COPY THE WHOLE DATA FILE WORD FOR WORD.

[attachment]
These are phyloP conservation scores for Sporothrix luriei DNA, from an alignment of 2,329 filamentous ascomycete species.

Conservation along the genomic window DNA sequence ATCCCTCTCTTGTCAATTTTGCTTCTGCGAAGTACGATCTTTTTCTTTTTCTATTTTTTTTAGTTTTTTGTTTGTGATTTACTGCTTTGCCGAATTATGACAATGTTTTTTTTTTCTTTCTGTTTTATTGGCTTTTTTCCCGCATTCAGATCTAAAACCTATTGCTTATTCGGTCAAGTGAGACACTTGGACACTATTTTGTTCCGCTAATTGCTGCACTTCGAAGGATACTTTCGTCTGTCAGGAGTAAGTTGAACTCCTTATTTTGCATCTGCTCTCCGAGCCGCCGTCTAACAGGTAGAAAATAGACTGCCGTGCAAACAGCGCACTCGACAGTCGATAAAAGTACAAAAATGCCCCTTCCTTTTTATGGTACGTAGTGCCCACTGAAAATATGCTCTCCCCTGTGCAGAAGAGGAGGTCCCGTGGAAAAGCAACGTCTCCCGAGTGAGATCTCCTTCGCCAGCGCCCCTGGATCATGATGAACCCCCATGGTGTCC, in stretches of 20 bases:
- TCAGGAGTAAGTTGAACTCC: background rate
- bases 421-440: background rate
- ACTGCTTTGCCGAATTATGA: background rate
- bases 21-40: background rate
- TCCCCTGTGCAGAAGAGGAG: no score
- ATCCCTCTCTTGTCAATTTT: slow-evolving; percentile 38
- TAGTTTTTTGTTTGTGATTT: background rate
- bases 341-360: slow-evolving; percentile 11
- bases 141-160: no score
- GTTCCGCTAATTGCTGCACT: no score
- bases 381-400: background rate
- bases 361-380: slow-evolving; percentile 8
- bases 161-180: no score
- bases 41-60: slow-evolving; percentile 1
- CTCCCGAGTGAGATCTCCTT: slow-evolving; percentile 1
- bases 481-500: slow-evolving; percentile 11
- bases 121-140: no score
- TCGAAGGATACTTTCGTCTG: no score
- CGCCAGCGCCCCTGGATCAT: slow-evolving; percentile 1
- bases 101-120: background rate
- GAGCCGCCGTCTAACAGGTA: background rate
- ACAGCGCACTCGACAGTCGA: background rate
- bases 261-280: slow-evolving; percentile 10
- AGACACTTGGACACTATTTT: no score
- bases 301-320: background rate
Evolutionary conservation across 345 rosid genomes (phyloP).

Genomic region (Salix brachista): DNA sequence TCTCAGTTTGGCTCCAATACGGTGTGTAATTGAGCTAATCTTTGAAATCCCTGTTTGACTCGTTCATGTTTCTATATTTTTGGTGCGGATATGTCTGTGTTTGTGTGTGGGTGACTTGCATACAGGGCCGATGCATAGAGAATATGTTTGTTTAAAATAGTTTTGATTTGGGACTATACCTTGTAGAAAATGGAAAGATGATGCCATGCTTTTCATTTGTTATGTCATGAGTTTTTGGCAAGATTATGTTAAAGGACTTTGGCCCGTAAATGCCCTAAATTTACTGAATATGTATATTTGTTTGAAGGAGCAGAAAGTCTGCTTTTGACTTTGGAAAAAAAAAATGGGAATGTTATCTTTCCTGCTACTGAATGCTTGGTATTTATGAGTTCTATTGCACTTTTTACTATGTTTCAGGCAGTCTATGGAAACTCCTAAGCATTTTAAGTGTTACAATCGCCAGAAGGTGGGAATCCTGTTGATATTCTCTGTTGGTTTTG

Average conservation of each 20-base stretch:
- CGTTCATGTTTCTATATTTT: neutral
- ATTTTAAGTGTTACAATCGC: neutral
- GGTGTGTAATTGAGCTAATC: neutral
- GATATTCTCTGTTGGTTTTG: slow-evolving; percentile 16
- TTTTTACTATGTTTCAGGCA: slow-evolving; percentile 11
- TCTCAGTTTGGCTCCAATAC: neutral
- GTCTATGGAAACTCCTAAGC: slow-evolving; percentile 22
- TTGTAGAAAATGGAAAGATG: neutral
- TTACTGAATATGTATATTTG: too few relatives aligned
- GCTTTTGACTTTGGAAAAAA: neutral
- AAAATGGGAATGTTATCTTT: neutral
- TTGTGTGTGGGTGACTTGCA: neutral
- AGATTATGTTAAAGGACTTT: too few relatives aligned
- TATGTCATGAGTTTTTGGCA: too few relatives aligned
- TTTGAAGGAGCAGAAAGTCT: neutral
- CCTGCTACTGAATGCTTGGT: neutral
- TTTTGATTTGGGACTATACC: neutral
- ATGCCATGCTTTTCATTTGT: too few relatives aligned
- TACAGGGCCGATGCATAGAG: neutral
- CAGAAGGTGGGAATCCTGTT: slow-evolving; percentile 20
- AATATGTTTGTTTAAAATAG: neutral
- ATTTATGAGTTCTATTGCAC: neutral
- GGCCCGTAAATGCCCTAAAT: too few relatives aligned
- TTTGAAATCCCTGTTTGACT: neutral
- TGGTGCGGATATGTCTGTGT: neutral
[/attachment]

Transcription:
These are phyloP conservation scores for Sporothrix luriei DNA, from an alignment of 2,329 filamentous ascomycete species.

Conservation along the genomic window DNA sequence ATCCCTCTCTTGTCAATTTTGCTTCTGCGAAGTACGATCTTTTTCTTTTTCTATTTTTTTTAGTTTTTTGTTTGTGATTTACTGCTTTGCCGAATTATGACAATGTTTTTTTTTTCTTTCTGTTTTATTGGCTTTTTTCCCGCATTCAGATCTAAAACCTATTGCTTATTCGGTCAAGTGAGACACTTGGACACTATTTTGTTCCGCTAATTGCTGCACTTCGAAGGATACTTTCGTCTGTCAGGAGTAAGTTGAACTCCTTATTTTGCATCTGCTCTCCGAGCCGCCGTCTAACAGGTAGAAAATAGACTGCCGTGCAAACAGCGCACTCGACAGTCGATAAAAGTACAAAAATGCCCCTTCCTTTTTATGGTACGTAGTGCCCACTGAAAATATGCTCTCCCCTGTGCAGAAGAGGAGGTCCCGTGGAAAAGCAACGTCTCCCGAGTGAGATCTCCTTCGCCAGCGCCCCTGGATCATGATGAACCCCCATGGTGTCC, in stretches of 20 bases:
- TCAGGAGTAAGTTGAACTCC: background rate
- bases 421-440: background rate
- ACTGCTTTGCCGAATTATGA: background rate
- bases 21-40: background rate
- TCCCCTGTGCAGAAGAGGAG: no score
- ATCCCTCTCTTGTCAATTTT: slow-evolving; percentile 38
- TAGTTTTTTGTTTGTGATTT: background rate
- bases 341-360: slow-evolving; percentile 11
- bases 141-160: no score
- GTTCCGCTAATTGCTGCACT: no score
- bases 381-400: background rate
- bases 361-380: slow-evolving; percentile 8
- bases 161-180: no score
- bases 41-60: slow-evolving; percentile 1
- CTCCCGAGTGAGATCTCCTT: slow-evolving; percentile 1
- bases 481-500: slow-evolving; percentile 11
- bases 121-140: no score
- TCGAAGGATACTTTCGTCTG: no score
- CGCCAGCGCCCCTGGATCAT: slow-evolving; percentile 1
- bases 101-120: background rate
- GAGCCGCCGTCTAACAGGTA: background rate
- ACAGCGCACTCGACAGTCGA: background rate
- bases 261-280: slow-evolving; percentile 10
- AGACACTTGGACACTATTTT: no score
- bases 301-320: background rate
Evolutionary conservation across 345 rosid genomes (phyloP).

Genomic region (Salix brachista): DNA sequence TCTCAGTTTGGCTCCAATACGGTGTGTAATTGAGCTAATCTTTGAAATCCCTGTTTGACTCGTTCATGTTTCTATATTTTTGGTGCGGATATGTCTGTGTTTGTGTGTGGGTGACTTGCATACAGGGCCGATGCATAGAGAATATGTTTGTTTAAAATAGTTTTGATTTGGGACTATACCTTGTAGAAAATGGAAAGATGATGCCATGCTTTTCATTTGTTATGTCATGAGTTTTTGGCAAGATTATGTTAAAGGACTTTGGCCCGTAAATGCCCTAAATTTACTGAATATGTATATTTGTTTGAAGGAGCAGAAAGTCTGCTTTTGACTTTGGAAAAAAAAAATGGGAATGTTATCTTTCCTGCTACTGAATGCTTGGTATTTATGAGTTCTATTGCACTTTTTACTATGTTTCAGGCAGTCTATGGAAACTCCTAAGCATTTTAAGTGTTACAATCGCCAGAAGGTGGGAATCCTGTTGATATTCTCTGTTGGTTTTG

Average conservation of each 20-base stretch:
- CGTTCATGTTTCTATATTTT: neutral
- ATTTTAAGTGTTACAATCGC: neutral
- GGTGTGTAATTGAGCTAATC: neutral
- GATATTCTCTGTTGGTTTTG: slow-evolving; percentile 16
- TTTTTACTATGTTTCAGGCA: slow-evolving; percentile 11
- TCTCAGTTTGGCTCCAATAC: neutral
- GTCTATGGAAACTCCTAAGC: slow-evolving; percentile 22
- TTGTAGAAAATGGAAAGATG: neutral
- TTACTGAATATGTATATTTG: too few relatives aligned
- GCTTTTGACTTTGGAAAAAA: neutral
- AAAATGGGAATGTTATCTTT: neutral
- TTGTGTGTGGGTGACTTGCA: neutral
- AGATTATGTTAAAGGACTTT: too few relatives aligned
- TATGTCATGAGTTTTTGGCA: too few relatives aligned
- TTTGAAGGAGCAGAAAGTCT: neutral
- CCTGCTACTGAATGCTTGGT: neutral
- TTTTGATTTGGGACTATACC: neutral
- ATGCCATGCTTTTCATTTGT: too few relatives aligned
- TACAGGGCCGATGCATAGAG: neutral
- CAGAAGGTGGGAATCCTGTT: slow-evolving; percentile 20
- AATATGTTTGTTTAAAATAG: neutral
- ATTTATGAGTTCTATTGCAC: neutral
- GGCCCGTAAATGCCCTAAAT: too few relatives aligned
- TTTGAAATCCCTGTTTGACT: neutral
- TGGTGCGGATATGTCTGTGT: neutral